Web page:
B.C. shifts ambulance staffing for rural communities in bid to boost emergency care

VICTORIA — British Columbia is shifting its ambulance paramedics staffing model for 60 rural and remote communities in what Health Minister Adrian Dix says is an "unprecedented" investment in emergency health care.

Dix says three new staffing models for paramedics would increase the number of on-duty ambulance workers during nights and other off-peak times.

BC Emergency Health Services says in a statement the shift will add more than 271 new full-time paramedic positions for the three separate models that will give flexibility for ambulance needs in each community.

Dix says the changes come after consultations with the province's paramedics union, community leaders, First Nations and health-care professionals.

BC Emergency Health Services chief ambulance officer Leanne Heppell says the flexibility is needed because "one model just doesn't work that well across the province," given the differences in the communities' population, demographics and overall demand.

Dix says B.C. needs more community paramedics and ambulance workers, and he urged those interested in the work to reach out while the province hires staff to fill the demand.

"In short, this is a significant and transformational change in the ambulance service, and I think it's important to recognize the value of that change," Dix says.

"We've achieved this significant new investment by working together to ensure that people, when they call 911, get the ambulance they deserve."

The three new models of staffing include a 24-hour model, to be used in 21 communities, that will have on-duty paramedics at the stations three times more than with the existing model.

The communities receiving the so-called alpha-24/7 model include Bowen Island, Tumbler Ridge, Boston Bar, Bella Coola and Gold River.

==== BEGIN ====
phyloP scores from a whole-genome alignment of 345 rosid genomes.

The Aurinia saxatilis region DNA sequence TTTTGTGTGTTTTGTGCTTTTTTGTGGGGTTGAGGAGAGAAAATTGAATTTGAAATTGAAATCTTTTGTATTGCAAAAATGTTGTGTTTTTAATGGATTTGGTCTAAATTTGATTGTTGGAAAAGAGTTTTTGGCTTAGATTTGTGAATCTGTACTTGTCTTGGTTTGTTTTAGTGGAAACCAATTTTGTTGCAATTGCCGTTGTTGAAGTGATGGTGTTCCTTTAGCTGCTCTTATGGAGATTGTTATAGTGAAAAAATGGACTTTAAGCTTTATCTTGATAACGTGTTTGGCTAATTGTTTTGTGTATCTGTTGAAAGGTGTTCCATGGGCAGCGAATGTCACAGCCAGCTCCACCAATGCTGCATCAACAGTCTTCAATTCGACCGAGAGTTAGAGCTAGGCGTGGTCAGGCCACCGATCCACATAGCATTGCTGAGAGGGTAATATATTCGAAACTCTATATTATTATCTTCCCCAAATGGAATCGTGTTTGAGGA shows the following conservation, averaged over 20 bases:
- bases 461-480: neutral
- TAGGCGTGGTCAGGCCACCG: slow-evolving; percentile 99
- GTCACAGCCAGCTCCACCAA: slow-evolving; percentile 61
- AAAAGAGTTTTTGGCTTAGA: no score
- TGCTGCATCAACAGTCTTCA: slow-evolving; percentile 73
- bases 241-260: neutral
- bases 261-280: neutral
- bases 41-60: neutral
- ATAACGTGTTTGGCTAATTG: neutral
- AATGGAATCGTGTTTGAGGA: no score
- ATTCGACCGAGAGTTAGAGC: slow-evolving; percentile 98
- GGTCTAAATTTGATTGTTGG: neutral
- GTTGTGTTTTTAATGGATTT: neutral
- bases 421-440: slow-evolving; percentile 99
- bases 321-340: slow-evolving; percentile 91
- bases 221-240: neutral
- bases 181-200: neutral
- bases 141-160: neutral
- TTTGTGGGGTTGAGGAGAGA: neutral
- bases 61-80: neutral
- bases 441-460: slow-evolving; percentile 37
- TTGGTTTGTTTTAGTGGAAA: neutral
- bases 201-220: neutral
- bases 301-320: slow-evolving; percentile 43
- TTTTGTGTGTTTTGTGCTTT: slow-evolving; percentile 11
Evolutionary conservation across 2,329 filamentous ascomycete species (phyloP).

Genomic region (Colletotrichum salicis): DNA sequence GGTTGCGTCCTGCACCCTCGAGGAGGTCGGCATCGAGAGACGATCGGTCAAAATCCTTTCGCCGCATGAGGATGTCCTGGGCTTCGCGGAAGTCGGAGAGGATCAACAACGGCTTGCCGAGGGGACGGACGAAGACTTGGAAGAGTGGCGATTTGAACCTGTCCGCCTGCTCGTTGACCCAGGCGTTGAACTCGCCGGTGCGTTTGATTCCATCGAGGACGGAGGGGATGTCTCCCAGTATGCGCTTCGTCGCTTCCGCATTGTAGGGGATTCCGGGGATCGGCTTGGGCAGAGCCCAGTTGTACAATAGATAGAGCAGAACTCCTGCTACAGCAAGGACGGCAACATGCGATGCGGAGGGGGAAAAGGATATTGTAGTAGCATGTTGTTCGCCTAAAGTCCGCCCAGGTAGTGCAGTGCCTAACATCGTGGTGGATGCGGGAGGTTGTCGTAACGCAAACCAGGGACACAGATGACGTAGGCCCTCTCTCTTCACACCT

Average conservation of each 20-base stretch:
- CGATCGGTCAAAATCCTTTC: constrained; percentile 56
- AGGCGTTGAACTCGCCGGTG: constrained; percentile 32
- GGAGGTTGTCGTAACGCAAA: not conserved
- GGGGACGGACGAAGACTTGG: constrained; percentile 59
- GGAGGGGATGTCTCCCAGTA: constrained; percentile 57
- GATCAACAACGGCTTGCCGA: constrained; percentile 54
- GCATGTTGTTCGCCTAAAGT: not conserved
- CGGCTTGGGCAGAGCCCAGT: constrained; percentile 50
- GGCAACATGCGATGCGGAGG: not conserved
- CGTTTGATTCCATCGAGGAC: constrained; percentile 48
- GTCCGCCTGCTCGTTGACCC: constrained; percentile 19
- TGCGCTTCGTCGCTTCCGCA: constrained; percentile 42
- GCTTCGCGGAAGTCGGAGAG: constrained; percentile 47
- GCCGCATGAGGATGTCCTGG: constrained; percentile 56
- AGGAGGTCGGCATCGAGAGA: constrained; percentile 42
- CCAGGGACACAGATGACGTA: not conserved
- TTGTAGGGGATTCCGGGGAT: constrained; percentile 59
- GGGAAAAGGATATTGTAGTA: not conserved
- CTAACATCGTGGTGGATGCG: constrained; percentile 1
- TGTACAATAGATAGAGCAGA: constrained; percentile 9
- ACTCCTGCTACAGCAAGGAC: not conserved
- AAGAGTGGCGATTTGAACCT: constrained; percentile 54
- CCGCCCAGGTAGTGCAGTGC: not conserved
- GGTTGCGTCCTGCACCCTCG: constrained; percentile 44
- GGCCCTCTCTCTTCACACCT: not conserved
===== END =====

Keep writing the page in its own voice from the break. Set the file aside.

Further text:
Communities such as Alert Bay, Ucluelet, and Kaslo will instead change to a “mix shift” model that allows for flexibility for paramedics but also increases the level of on-duty staff, the government says.

The previous "scheduled on call" system of staffing will be phased out, and Heppell says it reflects the responses they received in consulting everyone involved in the delivery of - and demand for - ambulance services in rural and remote areas.

"What was deeply reinforced during this process is how unique some of our very remote communities are, and how one staffing model just doesn't work that well across the province," Heppell says. "These three improved staffing models provide the communities with schedules and resources that will do a better job of looking after the local needs."

BC Emergency Health Services provides ground and air ambulance services.

The province says it has increased the annual budget for BCEHS since 2017 from about $424 million to $766 million in fiscal year 2022-23.

The province says the added funding has enabled B.C. to staff 59 per cent of paramedics spots through regular, permanent positions, up from 39 per cent in 2017.

This report by The Canadian Press was first published Nov. 9, 2023.

The Canadian Press

Note to readers: This is a corrected story. A previous version said 261 full-time positions would be added.